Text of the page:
2.5. Outcome Measures
First, we divided each manipulation of the balls during the demonstration into two action phases (reach-to-grasp and lift-to-place) and examined whether exaggerated actions emerged in each action phase. Second, we analyzed how long the mother looked at the observer and other objects involved in the demonstration. Finally, we assessed the observers’ baseline and imitation test scores.
Kinematics of mothers’ hand movements. Three-dimensional position data recorded from three infrared reflective markers (affixed to the right index finger, thumb, and wrist) were filtered using a second-order Butterworth low-pass filter with a cut-off frequency of 10 Hz. Single trial data were divided into three ball manipulation periods; moreover, each single ball manipulation was divided into two phases: reach-to-grasp, which was the time interval between the onset of the ball manipulation and when the demonstrator touched the ball, and lift-to-place, which was the interval between the next frame following the end of the reach-to-grasp phase and when the demonstrator released the ball at the top hole of the toy (Supplementary Figure A1).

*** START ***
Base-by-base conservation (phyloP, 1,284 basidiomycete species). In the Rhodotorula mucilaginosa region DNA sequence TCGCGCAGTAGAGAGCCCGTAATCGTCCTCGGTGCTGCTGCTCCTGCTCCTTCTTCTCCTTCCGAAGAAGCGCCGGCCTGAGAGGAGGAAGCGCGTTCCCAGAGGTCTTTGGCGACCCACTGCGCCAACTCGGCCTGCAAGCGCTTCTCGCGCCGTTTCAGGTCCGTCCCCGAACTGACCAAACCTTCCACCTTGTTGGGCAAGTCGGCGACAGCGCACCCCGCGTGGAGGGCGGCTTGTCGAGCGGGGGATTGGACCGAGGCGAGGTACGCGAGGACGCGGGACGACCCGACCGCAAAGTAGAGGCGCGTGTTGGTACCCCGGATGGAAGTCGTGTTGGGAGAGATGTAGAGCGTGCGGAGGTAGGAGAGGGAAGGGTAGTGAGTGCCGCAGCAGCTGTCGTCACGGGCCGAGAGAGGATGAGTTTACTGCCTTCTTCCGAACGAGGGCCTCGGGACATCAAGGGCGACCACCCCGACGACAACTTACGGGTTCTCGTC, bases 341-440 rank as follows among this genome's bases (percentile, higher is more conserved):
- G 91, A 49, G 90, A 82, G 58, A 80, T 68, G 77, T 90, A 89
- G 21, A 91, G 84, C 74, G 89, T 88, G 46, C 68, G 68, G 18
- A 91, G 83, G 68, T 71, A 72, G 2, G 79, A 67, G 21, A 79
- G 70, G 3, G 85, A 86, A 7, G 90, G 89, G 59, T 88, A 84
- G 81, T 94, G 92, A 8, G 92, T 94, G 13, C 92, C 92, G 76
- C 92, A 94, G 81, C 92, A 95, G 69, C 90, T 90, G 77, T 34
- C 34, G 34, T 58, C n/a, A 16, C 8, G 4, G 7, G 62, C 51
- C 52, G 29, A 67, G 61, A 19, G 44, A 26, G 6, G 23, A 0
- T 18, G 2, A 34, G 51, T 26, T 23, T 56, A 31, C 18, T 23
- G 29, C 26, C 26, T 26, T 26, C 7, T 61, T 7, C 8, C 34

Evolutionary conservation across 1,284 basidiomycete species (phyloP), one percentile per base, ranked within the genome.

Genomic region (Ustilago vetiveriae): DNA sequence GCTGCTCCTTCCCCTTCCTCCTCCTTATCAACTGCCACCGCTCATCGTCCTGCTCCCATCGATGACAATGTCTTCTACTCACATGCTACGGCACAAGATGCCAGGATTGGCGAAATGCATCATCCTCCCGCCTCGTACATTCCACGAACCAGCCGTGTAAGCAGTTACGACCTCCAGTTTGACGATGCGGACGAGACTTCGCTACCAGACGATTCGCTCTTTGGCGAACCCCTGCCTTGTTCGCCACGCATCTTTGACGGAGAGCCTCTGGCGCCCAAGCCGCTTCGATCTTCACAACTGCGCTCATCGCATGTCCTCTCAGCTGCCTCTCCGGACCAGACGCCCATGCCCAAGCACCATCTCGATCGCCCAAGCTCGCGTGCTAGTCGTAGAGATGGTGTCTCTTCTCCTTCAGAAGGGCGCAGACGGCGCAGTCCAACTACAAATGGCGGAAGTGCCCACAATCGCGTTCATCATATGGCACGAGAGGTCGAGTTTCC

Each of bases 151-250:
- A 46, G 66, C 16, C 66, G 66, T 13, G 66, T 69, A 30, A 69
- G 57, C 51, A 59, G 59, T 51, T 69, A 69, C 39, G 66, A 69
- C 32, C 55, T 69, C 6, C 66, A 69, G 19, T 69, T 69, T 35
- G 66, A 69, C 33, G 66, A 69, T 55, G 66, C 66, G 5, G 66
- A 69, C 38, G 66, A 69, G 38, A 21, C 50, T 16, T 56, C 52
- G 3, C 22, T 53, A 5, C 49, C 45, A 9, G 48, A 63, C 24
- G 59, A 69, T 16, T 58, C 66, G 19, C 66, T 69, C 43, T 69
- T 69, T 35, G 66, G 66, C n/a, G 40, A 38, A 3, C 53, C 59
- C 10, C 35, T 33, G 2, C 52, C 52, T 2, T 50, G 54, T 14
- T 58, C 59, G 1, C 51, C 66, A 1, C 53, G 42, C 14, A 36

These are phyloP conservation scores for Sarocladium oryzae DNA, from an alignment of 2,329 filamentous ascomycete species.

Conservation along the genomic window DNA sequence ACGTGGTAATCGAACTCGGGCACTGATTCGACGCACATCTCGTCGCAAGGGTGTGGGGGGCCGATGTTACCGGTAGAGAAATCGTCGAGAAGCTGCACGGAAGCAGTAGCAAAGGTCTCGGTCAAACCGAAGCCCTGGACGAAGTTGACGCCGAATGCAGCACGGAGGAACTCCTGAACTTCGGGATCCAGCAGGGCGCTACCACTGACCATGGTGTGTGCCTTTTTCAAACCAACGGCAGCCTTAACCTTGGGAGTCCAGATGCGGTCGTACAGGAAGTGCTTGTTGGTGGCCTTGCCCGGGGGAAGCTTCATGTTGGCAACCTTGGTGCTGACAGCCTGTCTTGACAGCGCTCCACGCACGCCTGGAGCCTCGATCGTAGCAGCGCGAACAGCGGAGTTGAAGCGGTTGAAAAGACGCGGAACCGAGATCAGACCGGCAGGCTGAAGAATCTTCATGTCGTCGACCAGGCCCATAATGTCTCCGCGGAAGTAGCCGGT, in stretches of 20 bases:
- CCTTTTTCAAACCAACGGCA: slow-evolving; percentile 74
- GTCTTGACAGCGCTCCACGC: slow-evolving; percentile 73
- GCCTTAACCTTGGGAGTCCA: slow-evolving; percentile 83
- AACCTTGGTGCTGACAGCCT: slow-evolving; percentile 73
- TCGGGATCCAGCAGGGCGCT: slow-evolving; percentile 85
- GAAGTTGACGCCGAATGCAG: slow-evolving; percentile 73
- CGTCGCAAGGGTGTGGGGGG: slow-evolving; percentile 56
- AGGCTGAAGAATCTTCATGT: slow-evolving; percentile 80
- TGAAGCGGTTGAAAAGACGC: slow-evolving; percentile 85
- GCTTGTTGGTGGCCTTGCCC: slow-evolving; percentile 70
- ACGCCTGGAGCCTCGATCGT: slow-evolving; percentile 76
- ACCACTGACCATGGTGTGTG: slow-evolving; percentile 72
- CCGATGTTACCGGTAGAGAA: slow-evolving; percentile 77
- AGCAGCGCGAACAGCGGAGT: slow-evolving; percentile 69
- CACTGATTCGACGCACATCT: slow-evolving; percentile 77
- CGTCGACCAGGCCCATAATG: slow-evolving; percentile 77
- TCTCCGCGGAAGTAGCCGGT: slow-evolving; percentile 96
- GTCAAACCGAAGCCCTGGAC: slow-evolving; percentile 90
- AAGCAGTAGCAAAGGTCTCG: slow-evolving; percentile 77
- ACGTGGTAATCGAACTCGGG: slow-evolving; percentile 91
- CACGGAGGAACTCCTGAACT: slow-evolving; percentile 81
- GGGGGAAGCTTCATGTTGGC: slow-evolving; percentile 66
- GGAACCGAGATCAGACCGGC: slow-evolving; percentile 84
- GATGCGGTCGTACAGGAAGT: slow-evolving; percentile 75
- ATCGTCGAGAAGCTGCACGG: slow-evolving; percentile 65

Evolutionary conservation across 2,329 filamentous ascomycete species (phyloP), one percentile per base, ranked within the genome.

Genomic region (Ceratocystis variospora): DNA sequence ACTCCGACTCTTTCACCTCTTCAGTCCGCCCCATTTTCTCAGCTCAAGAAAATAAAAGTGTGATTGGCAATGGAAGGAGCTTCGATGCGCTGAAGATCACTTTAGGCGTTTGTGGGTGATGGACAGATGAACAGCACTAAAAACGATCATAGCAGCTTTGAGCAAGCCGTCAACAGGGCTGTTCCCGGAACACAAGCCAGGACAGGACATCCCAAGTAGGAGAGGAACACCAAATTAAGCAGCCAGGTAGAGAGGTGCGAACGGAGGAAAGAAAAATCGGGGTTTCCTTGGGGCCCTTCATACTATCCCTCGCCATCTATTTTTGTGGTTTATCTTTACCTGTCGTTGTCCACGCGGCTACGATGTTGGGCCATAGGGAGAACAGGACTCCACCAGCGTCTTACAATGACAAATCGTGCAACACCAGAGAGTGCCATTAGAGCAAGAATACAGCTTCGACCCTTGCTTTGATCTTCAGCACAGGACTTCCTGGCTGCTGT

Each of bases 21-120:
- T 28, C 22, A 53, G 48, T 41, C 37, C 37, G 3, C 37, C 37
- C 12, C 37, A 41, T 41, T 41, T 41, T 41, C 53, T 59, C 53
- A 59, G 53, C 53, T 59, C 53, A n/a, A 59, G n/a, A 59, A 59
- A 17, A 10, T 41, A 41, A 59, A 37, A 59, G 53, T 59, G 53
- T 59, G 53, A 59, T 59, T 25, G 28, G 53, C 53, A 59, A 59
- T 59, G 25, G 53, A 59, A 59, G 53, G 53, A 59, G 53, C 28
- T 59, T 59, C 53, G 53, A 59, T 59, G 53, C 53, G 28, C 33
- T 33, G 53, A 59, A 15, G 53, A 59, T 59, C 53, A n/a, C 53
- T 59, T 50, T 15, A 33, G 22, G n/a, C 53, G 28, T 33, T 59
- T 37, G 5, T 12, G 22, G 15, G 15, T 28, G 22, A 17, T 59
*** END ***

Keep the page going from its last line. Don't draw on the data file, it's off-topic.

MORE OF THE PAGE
A previous study shows that the duration of mothers’ demonstrations is longer with infants than with adults (Brand et al., 2002) . Therefore, we computed the duration of the demonstrations by calculating the time between onset of the first ball manipulation and return of the mother’s hands to the home position after she pressed down the rocket’s wings. In addition, we analyzed phase duration, mean wrist velocity, and wrist trajectory for each of the two ball manipulation phases. These parameters were adopted from previous studies of infant-directed action (Fukuyama et al., 2015; Nagai et al., 2010; Rohlfing et al., 2006) , in which infant-directed action has been found to be characterized by actions lasting longer, and occurring more slowly and in an exaggerated fashion. Additionally, we measured peak grip aperture in the reach-to-grasp phase and peak height of the wrist in both phases, because these indices have been shown to be sensitive to social context (Becchio et al., 2008a; Vesper, Schmitz, Safra, Sebanz, & Knoblich, 2016) . All kinematic analyses were performed using MATLAB 2007b (Math Works, Inc., MA, USA).